Every year, more than 5,000 pedestrians and bicyclists die on US roads. Cities have generally built those roads for cars, and only for the last century. Most cities have not considered the idea of equitable, multi-modal transportation until much more recently. Safe routes for those walking, cycling, skateboarding, wheeling, pushing strollers, or otherwise traveling without a car are now a part of many cities’ Vision Zero or walkability initiatives—but the process is slow as we unravel the design issues piece by piece.
Unfortunately, unravelling doesn’t always happen equitably, either. Bridging the Gap, a 2012 Safe Routes to School National Partnership report, showed that 90% of high-income communities have one of the most basic types of infrastructure for walking: sidewalks. Meanwhile, only 49% of low-income communities have them. Similarly, the report showed that 75% of high-income communities have street lighting, while only 51% of low-income communities do. Since low-income people have the highest rates of walking and cycling to work, and children from low-income families are more likely to bike or walk to school, the lack of sidewalks and lighting can make their routes more dangerous.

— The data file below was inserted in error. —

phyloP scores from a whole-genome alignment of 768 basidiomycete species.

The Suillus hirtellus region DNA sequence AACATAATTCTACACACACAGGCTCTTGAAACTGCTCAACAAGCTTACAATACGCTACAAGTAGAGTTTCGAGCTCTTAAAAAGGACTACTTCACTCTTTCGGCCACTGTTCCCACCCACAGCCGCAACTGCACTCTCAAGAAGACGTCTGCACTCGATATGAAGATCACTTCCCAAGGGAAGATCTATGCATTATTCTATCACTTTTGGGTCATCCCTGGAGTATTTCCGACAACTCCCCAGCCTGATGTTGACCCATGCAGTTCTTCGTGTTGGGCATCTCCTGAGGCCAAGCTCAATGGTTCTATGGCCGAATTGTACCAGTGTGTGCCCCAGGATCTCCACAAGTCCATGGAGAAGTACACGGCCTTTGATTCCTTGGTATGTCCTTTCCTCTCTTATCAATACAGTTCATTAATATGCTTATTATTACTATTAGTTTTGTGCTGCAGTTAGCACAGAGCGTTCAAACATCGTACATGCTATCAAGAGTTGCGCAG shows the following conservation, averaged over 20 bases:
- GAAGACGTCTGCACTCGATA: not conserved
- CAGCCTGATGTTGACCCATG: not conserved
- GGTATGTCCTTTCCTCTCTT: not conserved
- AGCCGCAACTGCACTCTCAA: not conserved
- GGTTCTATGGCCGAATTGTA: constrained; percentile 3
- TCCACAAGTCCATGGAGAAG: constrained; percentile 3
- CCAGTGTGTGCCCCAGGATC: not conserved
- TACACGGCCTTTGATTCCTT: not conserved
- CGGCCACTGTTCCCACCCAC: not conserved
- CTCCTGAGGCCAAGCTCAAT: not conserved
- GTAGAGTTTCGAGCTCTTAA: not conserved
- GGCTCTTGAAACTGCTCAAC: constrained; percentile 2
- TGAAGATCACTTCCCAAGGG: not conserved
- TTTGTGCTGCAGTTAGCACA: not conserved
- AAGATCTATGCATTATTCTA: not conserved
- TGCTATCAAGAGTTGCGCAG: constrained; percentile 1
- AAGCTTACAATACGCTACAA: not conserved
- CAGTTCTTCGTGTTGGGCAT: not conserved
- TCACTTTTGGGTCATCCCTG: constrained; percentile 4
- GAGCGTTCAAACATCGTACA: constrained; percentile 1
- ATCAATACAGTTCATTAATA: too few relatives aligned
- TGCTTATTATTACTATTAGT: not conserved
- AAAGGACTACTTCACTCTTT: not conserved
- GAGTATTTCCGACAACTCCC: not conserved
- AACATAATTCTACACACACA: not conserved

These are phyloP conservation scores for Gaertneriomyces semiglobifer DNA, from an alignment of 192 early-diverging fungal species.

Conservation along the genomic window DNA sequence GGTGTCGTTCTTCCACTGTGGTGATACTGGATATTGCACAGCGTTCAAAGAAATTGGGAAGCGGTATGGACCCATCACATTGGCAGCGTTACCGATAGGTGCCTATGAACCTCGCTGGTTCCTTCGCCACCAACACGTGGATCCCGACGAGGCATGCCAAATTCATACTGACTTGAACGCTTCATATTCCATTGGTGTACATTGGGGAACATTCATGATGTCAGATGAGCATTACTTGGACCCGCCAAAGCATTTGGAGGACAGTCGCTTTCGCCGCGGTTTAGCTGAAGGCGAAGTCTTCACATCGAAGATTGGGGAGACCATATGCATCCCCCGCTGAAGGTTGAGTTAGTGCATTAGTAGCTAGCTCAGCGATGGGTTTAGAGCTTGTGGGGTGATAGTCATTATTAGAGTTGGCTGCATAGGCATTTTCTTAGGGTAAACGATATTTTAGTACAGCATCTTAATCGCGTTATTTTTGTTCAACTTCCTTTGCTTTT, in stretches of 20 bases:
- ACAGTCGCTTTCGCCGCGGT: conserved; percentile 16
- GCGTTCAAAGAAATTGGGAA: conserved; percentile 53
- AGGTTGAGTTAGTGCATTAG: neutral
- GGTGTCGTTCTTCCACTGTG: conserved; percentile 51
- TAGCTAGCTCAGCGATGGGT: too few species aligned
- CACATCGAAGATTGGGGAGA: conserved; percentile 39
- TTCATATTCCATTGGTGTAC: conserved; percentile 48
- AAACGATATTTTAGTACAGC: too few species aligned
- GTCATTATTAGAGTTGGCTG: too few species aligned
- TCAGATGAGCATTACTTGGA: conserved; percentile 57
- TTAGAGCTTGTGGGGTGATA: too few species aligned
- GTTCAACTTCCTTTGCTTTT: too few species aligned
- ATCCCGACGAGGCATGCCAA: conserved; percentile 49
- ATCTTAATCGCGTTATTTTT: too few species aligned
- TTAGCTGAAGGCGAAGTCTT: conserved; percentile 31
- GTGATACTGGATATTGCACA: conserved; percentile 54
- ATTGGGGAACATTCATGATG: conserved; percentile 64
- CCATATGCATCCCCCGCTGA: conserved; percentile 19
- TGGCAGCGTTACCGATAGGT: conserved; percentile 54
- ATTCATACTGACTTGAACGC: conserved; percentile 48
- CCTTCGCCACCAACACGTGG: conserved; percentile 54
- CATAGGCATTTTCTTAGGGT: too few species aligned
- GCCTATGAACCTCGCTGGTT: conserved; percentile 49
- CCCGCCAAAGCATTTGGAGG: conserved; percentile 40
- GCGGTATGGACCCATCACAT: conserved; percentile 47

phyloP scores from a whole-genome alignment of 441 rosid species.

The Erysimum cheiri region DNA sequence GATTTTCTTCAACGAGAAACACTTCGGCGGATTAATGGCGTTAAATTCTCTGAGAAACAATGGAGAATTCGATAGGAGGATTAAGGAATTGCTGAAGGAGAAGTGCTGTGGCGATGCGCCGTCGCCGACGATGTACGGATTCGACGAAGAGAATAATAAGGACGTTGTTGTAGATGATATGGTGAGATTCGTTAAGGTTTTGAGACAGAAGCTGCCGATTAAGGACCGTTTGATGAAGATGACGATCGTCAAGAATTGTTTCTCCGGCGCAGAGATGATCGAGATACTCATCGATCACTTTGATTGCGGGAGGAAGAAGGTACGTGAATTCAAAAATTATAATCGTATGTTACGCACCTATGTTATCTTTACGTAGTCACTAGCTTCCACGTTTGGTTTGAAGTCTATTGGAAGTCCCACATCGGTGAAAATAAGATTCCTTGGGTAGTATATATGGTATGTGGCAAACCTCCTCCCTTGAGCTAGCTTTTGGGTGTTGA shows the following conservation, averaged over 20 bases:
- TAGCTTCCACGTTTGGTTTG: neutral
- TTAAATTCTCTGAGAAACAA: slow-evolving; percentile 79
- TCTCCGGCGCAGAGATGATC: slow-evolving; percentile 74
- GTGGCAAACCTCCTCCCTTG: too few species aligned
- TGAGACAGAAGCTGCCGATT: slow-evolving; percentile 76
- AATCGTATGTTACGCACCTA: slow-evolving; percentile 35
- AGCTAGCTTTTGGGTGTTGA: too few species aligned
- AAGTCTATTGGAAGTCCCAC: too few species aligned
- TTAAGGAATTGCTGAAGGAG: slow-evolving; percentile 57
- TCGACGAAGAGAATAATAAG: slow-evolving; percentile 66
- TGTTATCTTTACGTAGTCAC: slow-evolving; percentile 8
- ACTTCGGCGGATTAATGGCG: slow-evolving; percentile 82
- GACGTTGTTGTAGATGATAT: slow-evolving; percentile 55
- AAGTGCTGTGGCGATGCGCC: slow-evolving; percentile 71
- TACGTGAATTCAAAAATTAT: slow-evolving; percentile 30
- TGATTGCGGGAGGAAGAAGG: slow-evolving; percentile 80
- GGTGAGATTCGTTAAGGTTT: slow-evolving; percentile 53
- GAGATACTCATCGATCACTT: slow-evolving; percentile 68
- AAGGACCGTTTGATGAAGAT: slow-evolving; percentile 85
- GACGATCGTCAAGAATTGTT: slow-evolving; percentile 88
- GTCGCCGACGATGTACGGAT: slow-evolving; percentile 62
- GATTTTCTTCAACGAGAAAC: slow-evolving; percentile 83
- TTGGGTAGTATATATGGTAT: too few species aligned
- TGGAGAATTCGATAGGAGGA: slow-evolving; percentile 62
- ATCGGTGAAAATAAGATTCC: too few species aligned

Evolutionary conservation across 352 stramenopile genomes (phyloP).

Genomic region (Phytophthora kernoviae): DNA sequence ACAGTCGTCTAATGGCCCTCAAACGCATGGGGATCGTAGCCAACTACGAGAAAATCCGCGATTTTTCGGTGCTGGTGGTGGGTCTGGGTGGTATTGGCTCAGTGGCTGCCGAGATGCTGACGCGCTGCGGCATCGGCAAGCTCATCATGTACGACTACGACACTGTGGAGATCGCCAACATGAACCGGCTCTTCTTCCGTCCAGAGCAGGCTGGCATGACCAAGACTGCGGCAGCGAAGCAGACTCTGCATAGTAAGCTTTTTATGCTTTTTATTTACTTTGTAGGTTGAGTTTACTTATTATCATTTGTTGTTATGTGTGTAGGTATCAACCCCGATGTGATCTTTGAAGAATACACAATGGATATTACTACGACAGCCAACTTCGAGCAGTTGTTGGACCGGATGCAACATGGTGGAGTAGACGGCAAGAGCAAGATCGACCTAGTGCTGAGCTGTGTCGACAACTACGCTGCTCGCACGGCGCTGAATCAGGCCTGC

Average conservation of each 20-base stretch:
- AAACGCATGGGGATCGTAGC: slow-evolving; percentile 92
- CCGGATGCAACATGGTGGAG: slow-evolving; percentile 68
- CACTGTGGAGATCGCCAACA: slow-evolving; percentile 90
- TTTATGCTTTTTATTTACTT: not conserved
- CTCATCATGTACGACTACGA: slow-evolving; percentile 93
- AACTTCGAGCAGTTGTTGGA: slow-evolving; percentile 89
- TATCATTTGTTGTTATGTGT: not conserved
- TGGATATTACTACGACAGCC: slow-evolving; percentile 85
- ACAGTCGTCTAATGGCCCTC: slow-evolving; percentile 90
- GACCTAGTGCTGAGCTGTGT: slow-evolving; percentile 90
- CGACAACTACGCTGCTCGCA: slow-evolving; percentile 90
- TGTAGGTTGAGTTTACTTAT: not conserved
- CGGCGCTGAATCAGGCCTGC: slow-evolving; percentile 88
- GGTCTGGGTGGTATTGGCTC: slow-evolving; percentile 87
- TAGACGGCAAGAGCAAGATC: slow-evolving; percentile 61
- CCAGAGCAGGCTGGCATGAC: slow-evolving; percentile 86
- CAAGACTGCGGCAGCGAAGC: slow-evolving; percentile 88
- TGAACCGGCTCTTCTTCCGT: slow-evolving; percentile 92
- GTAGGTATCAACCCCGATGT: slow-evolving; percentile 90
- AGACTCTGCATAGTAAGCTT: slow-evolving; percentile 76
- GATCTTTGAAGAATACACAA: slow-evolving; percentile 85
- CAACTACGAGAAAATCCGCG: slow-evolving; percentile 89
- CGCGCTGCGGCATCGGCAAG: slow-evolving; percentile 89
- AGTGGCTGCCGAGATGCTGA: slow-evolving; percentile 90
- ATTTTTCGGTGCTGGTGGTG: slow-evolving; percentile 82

Adding these basic types of infrastructure equitably to all communities is a great place to start when making safer routes to work, school, shopping areas, parks, and much more. Here are some other traffic safety infrastructure pieces to add to your safety initiatives.
Parks bring communities together—and sometimes, they act as a convenient shortcut through town. Proper lighting on park pathways and commuter trails helps increase the sense of safety when walking to work, school, or shopping areas. Try adding lighting on pathways children use to get to school. Learn more about pathways and park lighting.
Whether the street has adequate sidewalks, visibility can be improved with proper lighting. With directional, warm-white street lights, glare is minimized to help make pedestrians stand out. Those walking can feel a sense of safety while travelling early in the morning or after dark. Learn more about street and roadway lighting.
For those who aren’t making the journey home on foot, the route to the car can still be safer with parking lot lighting that helps improve visibility for those on route to their vehicles and other drivers navigating through the lot. Learn more about parking lot lighting.
|Tip: Many of these safety devices can be combined for a more robust solution at particularly challenging locations. Try an LED flashing yield sign before a roundabout, a radar speed sign before a school zone beacon, or a mid-block RRFB with new solar street lights to attract driver attention.|
Improving walkability in your community with a well-planned safety update can boost the local economy, reduce traffic congestion, and encourage community participation. Learn more about the benefits of adding outdoor lighting as well as traffic beacons.